Within ten minutes, it had several wounded, two of which were platoon leaders. One of
the officers hit was Lt. Tom Carline, the leader of the 3rd Platoon.37
Charles Hughes was a corpsman with How Company 3/7. He later recounted the
experiences of the Marines of 3/7 in the assault on Hill 680:
At 0230 they moved out in the dark on this rainy, foggy night and made their way
single file down the rocky trail leading to the creek below. Visibility was so bad
each man had to hold his hand to the back of the man in front in order to keep
the company together, and the steep rocky trail caused many men to stumble
and fall in the difficult descent to the valley below. [In addition, searchlights cast
the hills ahead into stark relief and eerie, shifting shadows.] By the time How
Company had reached the creek and was ready to begin the assault on 680,
daylight had come....38
One artillery FO with How Company was Sergeant Jim Dettman. He later wrote a
letter to his radio man about the events of that day:
I with Lt. Young marked concentrations on the objective, possible mortar
positions and possible troop concentrations. When we jumped off, to call in
artillery all I had to do was shoot a new azimuth....
... We were about half way up the ridge when we saw 4 or 5 gooks sitting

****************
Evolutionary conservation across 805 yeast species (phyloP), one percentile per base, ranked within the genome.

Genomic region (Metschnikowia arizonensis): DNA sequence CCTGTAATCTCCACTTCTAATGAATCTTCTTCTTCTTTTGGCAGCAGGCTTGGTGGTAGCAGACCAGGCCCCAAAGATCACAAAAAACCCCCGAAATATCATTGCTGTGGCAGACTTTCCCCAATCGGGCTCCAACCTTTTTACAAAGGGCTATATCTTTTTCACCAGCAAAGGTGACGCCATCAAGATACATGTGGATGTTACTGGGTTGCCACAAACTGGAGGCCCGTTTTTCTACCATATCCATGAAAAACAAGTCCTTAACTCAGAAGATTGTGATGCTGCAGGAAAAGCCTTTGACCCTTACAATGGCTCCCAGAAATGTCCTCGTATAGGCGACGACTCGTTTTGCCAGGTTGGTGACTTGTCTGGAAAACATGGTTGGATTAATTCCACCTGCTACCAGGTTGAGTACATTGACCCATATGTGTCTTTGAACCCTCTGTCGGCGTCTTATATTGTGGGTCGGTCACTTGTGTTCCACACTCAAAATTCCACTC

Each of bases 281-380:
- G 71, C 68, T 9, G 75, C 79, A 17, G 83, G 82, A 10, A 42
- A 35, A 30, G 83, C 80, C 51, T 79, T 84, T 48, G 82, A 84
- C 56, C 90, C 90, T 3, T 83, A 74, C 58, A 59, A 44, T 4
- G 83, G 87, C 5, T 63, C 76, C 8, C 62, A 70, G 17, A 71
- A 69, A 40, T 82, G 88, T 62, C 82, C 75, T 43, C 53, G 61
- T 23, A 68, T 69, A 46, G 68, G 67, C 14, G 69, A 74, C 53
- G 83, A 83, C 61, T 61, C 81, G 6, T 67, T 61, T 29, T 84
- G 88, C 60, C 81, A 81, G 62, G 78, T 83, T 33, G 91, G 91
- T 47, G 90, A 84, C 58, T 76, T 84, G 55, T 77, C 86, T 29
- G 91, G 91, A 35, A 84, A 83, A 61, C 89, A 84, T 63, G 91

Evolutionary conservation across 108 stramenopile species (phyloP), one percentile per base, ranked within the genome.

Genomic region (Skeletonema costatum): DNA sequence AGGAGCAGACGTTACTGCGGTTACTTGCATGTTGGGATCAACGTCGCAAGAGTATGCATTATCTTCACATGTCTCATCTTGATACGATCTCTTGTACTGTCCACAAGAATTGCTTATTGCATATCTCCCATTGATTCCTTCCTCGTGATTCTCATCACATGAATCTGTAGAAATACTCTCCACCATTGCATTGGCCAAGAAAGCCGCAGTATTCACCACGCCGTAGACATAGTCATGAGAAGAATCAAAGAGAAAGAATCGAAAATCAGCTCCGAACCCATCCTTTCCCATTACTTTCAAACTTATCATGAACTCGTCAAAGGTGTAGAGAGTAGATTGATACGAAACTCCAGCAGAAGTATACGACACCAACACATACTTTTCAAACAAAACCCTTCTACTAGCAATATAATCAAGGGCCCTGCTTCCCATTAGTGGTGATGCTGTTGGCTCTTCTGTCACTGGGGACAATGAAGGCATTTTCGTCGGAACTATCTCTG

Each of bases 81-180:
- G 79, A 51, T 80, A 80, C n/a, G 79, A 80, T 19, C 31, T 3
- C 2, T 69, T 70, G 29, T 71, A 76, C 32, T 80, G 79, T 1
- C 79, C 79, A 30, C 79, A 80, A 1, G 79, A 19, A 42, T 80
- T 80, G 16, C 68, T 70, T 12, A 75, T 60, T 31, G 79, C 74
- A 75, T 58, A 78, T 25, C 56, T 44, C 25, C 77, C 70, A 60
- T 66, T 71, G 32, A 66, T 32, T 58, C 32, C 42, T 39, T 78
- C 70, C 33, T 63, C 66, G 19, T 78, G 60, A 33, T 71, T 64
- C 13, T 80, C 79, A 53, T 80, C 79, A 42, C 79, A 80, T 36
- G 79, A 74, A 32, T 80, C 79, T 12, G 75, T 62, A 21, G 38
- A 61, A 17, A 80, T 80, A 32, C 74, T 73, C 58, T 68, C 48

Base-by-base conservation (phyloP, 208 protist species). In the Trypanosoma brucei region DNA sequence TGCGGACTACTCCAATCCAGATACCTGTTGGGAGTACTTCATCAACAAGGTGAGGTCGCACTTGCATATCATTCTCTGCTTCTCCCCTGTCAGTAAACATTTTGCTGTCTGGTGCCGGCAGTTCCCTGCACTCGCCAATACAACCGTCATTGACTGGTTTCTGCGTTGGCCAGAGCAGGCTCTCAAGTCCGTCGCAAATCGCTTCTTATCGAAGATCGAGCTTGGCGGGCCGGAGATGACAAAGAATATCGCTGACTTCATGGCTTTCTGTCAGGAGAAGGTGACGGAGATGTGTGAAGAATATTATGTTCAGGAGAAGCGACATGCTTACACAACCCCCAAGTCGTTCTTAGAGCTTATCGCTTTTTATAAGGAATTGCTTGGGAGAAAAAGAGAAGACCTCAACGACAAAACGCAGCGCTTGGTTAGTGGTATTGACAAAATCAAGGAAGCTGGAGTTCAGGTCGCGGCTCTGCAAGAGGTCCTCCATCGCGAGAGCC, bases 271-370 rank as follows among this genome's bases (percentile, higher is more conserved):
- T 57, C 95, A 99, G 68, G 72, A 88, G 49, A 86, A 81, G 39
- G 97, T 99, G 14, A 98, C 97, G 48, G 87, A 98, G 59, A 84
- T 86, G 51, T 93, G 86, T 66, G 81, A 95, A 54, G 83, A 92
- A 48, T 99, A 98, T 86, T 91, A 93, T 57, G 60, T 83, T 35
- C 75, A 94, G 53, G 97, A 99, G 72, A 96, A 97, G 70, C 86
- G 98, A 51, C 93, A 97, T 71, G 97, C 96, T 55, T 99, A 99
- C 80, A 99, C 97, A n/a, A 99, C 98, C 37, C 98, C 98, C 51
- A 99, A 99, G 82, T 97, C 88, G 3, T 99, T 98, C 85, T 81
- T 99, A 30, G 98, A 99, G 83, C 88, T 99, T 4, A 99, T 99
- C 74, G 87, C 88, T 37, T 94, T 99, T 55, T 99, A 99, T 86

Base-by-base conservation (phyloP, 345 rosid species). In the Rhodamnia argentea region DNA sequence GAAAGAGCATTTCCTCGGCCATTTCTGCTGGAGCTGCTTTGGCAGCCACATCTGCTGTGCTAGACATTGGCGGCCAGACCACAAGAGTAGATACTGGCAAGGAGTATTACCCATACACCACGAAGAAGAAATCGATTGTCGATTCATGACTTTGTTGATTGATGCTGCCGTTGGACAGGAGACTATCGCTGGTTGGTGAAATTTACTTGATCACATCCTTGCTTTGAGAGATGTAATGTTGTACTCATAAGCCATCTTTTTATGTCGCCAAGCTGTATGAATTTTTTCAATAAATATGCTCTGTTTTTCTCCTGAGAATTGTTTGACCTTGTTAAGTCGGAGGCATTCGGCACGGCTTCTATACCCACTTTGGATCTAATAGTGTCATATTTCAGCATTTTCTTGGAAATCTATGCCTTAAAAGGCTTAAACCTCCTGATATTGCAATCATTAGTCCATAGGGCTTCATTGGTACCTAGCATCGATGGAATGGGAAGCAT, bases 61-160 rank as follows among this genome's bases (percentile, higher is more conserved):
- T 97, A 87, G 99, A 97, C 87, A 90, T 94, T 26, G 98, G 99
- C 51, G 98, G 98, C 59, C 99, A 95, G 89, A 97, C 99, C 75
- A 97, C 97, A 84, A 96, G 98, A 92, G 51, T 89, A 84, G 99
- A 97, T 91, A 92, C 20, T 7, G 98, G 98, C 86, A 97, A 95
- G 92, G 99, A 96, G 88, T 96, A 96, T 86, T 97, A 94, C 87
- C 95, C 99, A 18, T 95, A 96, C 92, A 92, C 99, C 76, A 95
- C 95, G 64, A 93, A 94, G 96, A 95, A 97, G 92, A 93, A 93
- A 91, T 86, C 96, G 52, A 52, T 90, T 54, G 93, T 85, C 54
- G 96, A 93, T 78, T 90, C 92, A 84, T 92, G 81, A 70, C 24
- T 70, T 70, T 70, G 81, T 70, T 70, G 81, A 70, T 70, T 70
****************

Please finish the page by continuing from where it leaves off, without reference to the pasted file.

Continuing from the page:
around a fire. One of them got up and started to urinate when he saw us. He
yelled and all hell broke loose.39
The account of Charles Hughes continued:
When the curtain of fog lifted they were fully exposed to the enemy above
who had them in the sights of their heavy maxim machine guns, burp guns and
rifles, and they cut loose at the Marines of How Company with blistering
effectiveness.... Within less than an hour there were many How Company
casualties, including two platoon leaders.
One of those two was the leader of the 3rd Platoon, Lt. Tom Carline, who
lay exposed to the enemy fire with an almost certain likelihood of being killed.
When Hoagy Carmichael ["Hoagy" was his nickname, after the singer] spotted
him he dashed through the mortar rounds and gunfire, picked up the lieutenant
and carried him to safety. . . . he later received the bronze star.40
37 Third Battalion, Seventh Marine Regiment, "Historical Diary," September 1951, 7; Charles Hughes,
Accordion War, 289-90.
38 Charles Hughes, Accordion War, 288.
39 Letter from Jim Dettman to Wadie Moore, printed in: Charles Hughes, Accordion War, 292.
40 Charles Hughes, Accordion War, 288.
Montandon, Joshua W. Battle for the Punchbowl: The U. S. 1st Marine Division 1951 Fall Offensive of the Korean War. Denton, Texas. UNT Digital Library. http://digital.library.unt.edu/ark:/67531/metadc3938/. Accessed January 28, 2015.